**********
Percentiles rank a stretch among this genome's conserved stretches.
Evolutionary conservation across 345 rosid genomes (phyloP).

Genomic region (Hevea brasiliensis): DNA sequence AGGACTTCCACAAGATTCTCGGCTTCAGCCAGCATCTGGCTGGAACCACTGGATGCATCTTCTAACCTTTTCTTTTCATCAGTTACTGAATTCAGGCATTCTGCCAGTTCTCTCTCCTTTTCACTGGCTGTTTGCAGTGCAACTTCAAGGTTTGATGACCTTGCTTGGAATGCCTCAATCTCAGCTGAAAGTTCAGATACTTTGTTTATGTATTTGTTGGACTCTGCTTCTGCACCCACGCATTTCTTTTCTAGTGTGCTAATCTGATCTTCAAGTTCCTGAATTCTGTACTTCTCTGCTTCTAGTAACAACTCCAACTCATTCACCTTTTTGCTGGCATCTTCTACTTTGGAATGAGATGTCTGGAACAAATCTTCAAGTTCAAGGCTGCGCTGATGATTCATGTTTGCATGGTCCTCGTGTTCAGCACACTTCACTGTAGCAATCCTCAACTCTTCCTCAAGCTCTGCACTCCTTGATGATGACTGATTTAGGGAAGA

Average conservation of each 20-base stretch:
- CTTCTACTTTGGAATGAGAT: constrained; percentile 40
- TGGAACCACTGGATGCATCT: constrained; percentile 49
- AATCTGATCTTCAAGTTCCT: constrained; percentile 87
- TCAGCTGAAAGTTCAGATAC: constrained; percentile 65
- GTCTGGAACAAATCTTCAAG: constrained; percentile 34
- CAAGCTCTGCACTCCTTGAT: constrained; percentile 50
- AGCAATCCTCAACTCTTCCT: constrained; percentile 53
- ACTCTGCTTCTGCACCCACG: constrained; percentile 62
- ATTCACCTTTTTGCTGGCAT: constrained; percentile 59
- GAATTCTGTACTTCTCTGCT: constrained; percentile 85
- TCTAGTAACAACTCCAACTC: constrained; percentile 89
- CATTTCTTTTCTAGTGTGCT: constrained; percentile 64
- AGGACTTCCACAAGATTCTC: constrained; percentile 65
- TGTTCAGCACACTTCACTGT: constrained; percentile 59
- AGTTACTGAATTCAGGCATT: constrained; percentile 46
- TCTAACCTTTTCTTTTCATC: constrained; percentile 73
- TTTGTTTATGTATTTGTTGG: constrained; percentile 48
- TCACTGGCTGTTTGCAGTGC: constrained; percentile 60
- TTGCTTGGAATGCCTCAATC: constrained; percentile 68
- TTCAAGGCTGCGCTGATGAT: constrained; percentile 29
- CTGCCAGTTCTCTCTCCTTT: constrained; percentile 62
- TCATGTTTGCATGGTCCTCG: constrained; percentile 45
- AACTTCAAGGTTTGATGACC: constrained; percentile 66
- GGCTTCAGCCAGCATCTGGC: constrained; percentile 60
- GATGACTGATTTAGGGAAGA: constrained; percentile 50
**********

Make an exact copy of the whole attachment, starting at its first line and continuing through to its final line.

Percentiles rank a stretch among this genome's conserved stretches.
Evolutionary conservation across 345 rosid genomes (phyloP).

Genomic region (Hevea brasiliensis): DNA sequence AGGACTTCCACAAGATTCTCGGCTTCAGCCAGCATCTGGCTGGAACCACTGGATGCATCTTCTAACCTTTTCTTTTCATCAGTTACTGAATTCAGGCATTCTGCCAGTTCTCTCTCCTTTTCACTGGCTGTTTGCAGTGCAACTTCAAGGTTTGATGACCTTGCTTGGAATGCCTCAATCTCAGCTGAAAGTTCAGATACTTTGTTTATGTATTTGTTGGACTCTGCTTCTGCACCCACGCATTTCTTTTCTAGTGTGCTAATCTGATCTTCAAGTTCCTGAATTCTGTACTTCTCTGCTTCTAGTAACAACTCCAACTCATTCACCTTTTTGCTGGCATCTTCTACTTTGGAATGAGATGTCTGGAACAAATCTTCAAGTTCAAGGCTGCGCTGATGATTCATGTTTGCATGGTCCTCGTGTTCAGCACACTTCACTGTAGCAATCCTCAACTCTTCCTCAAGCTCTGCACTCCTTGATGATGACTGATTTAGGGAAGA

Average conservation of each 20-base stretch:
- CTTCTACTTTGGAATGAGAT: constrained; percentile 40
- TGGAACCACTGGATGCATCT: constrained; percentile 49
- AATCTGATCTTCAAGTTCCT: constrained; percentile 87
- TCAGCTGAAAGTTCAGATAC: constrained; percentile 65
- GTCTGGAACAAATCTTCAAG: constrained; percentile 34
- CAAGCTCTGCACTCCTTGAT: constrained; percentile 50
- AGCAATCCTCAACTCTTCCT: constrained; percentile 53
- ACTCTGCTTCTGCACCCACG: constrained; percentile 62
- ATTCACCTTTTTGCTGGCAT: constrained; percentile 59
- GAATTCTGTACTTCTCTGCT: constrained; percentile 85
- TCTAGTAACAACTCCAACTC: constrained; percentile 89
- CATTTCTTTTCTAGTGTGCT: constrained; percentile 64
- AGGACTTCCACAAGATTCTC: constrained; percentile 65
- TGTTCAGCACACTTCACTGT: constrained; percentile 59
- AGTTACTGAATTCAGGCATT: constrained; percentile 46
- TCTAACCTTTTCTTTTCATC: constrained; percentile 73
- TTTGTTTATGTATTTGTTGG: constrained; percentile 48
- TCACTGGCTGTTTGCAGTGC: constrained; percentile 60
- TTGCTTGGAATGCCTCAATC: constrained; percentile 68
- TTCAAGGCTGCGCTGATGAT: constrained; percentile 29
- CTGCCAGTTCTCTCTCCTTT: constrained; percentile 62
- TCATGTTTGCATGGTCCTCG: constrained; percentile 45
- AACTTCAAGGTTTGATGACC: constrained; percentile 66
- GGCTTCAGCCAGCATCTGGC: constrained; percentile 60
- GATGACTGATTTAGGGAAGA: constrained; percentile 50